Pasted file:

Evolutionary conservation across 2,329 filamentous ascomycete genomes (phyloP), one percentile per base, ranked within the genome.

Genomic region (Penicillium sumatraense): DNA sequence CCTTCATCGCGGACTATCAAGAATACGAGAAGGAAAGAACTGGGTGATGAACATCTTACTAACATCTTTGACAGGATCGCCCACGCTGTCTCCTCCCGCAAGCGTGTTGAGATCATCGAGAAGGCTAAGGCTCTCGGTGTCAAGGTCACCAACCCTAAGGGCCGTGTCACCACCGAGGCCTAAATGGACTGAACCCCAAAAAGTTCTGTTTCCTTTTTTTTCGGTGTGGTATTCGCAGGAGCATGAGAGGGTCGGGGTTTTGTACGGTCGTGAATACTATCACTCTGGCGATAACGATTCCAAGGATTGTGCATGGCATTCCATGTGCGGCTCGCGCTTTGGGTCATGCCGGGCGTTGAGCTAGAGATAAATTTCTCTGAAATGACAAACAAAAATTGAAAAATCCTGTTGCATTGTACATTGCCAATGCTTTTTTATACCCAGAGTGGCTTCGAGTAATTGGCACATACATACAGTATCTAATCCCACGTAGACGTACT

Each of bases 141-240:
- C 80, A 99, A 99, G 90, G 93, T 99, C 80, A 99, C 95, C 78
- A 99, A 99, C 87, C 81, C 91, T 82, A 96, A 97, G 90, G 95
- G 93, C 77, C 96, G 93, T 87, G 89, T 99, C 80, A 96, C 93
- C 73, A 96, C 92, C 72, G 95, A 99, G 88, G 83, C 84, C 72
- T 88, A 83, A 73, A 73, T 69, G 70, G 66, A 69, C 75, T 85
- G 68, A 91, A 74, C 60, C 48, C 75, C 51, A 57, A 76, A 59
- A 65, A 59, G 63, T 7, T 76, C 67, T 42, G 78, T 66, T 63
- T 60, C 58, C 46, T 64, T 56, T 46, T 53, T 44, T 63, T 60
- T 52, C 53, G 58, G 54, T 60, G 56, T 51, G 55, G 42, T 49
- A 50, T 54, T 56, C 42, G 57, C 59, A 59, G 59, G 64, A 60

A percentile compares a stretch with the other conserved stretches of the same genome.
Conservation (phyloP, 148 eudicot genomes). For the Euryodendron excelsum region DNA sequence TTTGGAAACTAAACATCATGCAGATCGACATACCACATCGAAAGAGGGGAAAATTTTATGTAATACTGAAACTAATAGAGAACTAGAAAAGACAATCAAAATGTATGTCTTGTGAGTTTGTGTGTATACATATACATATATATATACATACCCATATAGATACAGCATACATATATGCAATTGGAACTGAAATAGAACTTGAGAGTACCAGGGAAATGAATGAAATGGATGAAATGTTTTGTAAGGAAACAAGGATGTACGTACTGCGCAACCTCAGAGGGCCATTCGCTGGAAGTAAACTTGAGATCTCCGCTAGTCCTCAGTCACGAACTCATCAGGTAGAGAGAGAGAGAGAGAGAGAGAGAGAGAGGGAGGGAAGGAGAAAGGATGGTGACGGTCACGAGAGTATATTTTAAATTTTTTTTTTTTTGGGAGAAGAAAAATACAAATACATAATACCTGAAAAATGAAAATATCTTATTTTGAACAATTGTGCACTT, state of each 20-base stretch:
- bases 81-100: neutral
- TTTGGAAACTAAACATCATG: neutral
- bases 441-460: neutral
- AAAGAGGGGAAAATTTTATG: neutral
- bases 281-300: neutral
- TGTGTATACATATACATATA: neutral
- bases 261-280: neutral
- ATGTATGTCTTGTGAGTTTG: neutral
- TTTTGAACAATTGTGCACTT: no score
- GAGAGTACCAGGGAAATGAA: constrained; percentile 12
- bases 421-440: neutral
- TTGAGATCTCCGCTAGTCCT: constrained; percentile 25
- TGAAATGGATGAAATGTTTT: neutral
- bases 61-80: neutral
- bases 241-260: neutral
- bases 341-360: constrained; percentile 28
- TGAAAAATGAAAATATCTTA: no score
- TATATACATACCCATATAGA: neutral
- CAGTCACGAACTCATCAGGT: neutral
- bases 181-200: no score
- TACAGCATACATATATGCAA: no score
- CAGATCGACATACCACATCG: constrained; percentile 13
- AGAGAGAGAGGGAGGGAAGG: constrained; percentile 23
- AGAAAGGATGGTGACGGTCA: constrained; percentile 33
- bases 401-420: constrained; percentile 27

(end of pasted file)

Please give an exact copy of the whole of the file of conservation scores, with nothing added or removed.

Evolutionary conservation across 2,329 filamentous ascomycete genomes (phyloP), one percentile per base, ranked within the genome.

Genomic region (Penicillium sumatraense): DNA sequence CCTTCATCGCGGACTATCAAGAATACGAGAAGGAAAGAACTGGGTGATGAACATCTTACTAACATCTTTGACAGGATCGCCCACGCTGTCTCCTCCCGCAAGCGTGTTGAGATCATCGAGAAGGCTAAGGCTCTCGGTGTCAAGGTCACCAACCCTAAGGGCCGTGTCACCACCGAGGCCTAAATGGACTGAACCCCAAAAAGTTCTGTTTCCTTTTTTTTCGGTGTGGTATTCGCAGGAGCATGAGAGGGTCGGGGTTTTGTACGGTCGTGAATACTATCACTCTGGCGATAACGATTCCAAGGATTGTGCATGGCATTCCATGTGCGGCTCGCGCTTTGGGTCATGCCGGGCGTTGAGCTAGAGATAAATTTCTCTGAAATGACAAACAAAAATTGAAAAATCCTGTTGCATTGTACATTGCCAATGCTTTTTTATACCCAGAGTGGCTTCGAGTAATTGGCACATACATACAGTATCTAATCCCACGTAGACGTACT

Each of bases 141-240:
- C 80, A 99, A 99, G 90, G 93, T 99, C 80, A 99, C 95, C 78
- A 99, A 99, C 87, C 81, C 91, T 82, A 96, A 97, G 90, G 95
- G 93, C 77, C 96, G 93, T 87, G 89, T 99, C 80, A 96, C 93
- C 73, A 96, C 92, C 72, G 95, A 99, G 88, G 83, C 84, C 72
- T 88, A 83, A 73, A 73, T 69, G 70, G 66, A 69, C 75, T 85
- G 68, A 91, A 74, C 60, C 48, C 75, C 51, A 57, A 76, A 59
- A 65, A 59, G 63, T 7, T 76, C 67, T 42, G 78, T 66, T 63
- T 60, C 58, C 46, T 64, T 56, T 46, T 53, T 44, T 63, T 60
- T 52, C 53, G 58, G 54, T 60, G 56, T 51, G 55, G 42, T 49
- A 50, T 54, T 56, C 42, G 57, C 59, A 59, G 59, G 64, A 60

A percentile compares a stretch with the other conserved stretches of the same genome.
Conservation (phyloP, 148 eudicot genomes). For the Euryodendron excelsum region DNA sequence TTTGGAAACTAAACATCATGCAGATCGACATACCACATCGAAAGAGGGGAAAATTTTATGTAATACTGAAACTAATAGAGAACTAGAAAAGACAATCAAAATGTATGTCTTGTGAGTTTGTGTGTATACATATACATATATATATACATACCCATATAGATACAGCATACATATATGCAATTGGAACTGAAATAGAACTTGAGAGTACCAGGGAAATGAATGAAATGGATGAAATGTTTTGTAAGGAAACAAGGATGTACGTACTGCGCAACCTCAGAGGGCCATTCGCTGGAAGTAAACTTGAGATCTCCGCTAGTCCTCAGTCACGAACTCATCAGGTAGAGAGAGAGAGAGAGAGAGAGAGAGAGAGGGAGGGAAGGAGAAAGGATGGTGACGGTCACGAGAGTATATTTTAAATTTTTTTTTTTTTGGGAGAAGAAAAATACAAATACATAATACCTGAAAAATGAAAATATCTTATTTTGAACAATTGTGCACTT, state of each 20-base stretch:
- bases 81-100: neutral
- TTTGGAAACTAAACATCATG: neutral
- bases 441-460: neutral
- AAAGAGGGGAAAATTTTATG: neutral
- bases 281-300: neutral
- TGTGTATACATATACATATA: neutral
- bases 261-280: neutral
- ATGTATGTCTTGTGAGTTTG: neutral
- TTTTGAACAATTGTGCACTT: no score
- GAGAGTACCAGGGAAATGAA: constrained; percentile 12
- bases 421-440: neutral
- TTGAGATCTCCGCTAGTCCT: constrained; percentile 25
- TGAAATGGATGAAATGTTTT: neutral
- bases 61-80: neutral
- bases 241-260: neutral
- bases 341-360: constrained; percentile 28
- TGAAAAATGAAAATATCTTA: no score
- TATATACATACCCATATAGA: neutral
- CAGTCACGAACTCATCAGGT: neutral
- bases 181-200: no score
- TACAGCATACATATATGCAA: no score
- CAGATCGACATACCACATCG: constrained; percentile 13
- AGAGAGAGAGGGAGGGAAGG: constrained; percentile 23
- AGAAAGGATGGTGACGGTCA: constrained; percentile 33
- bases 401-420: constrained; percentile 27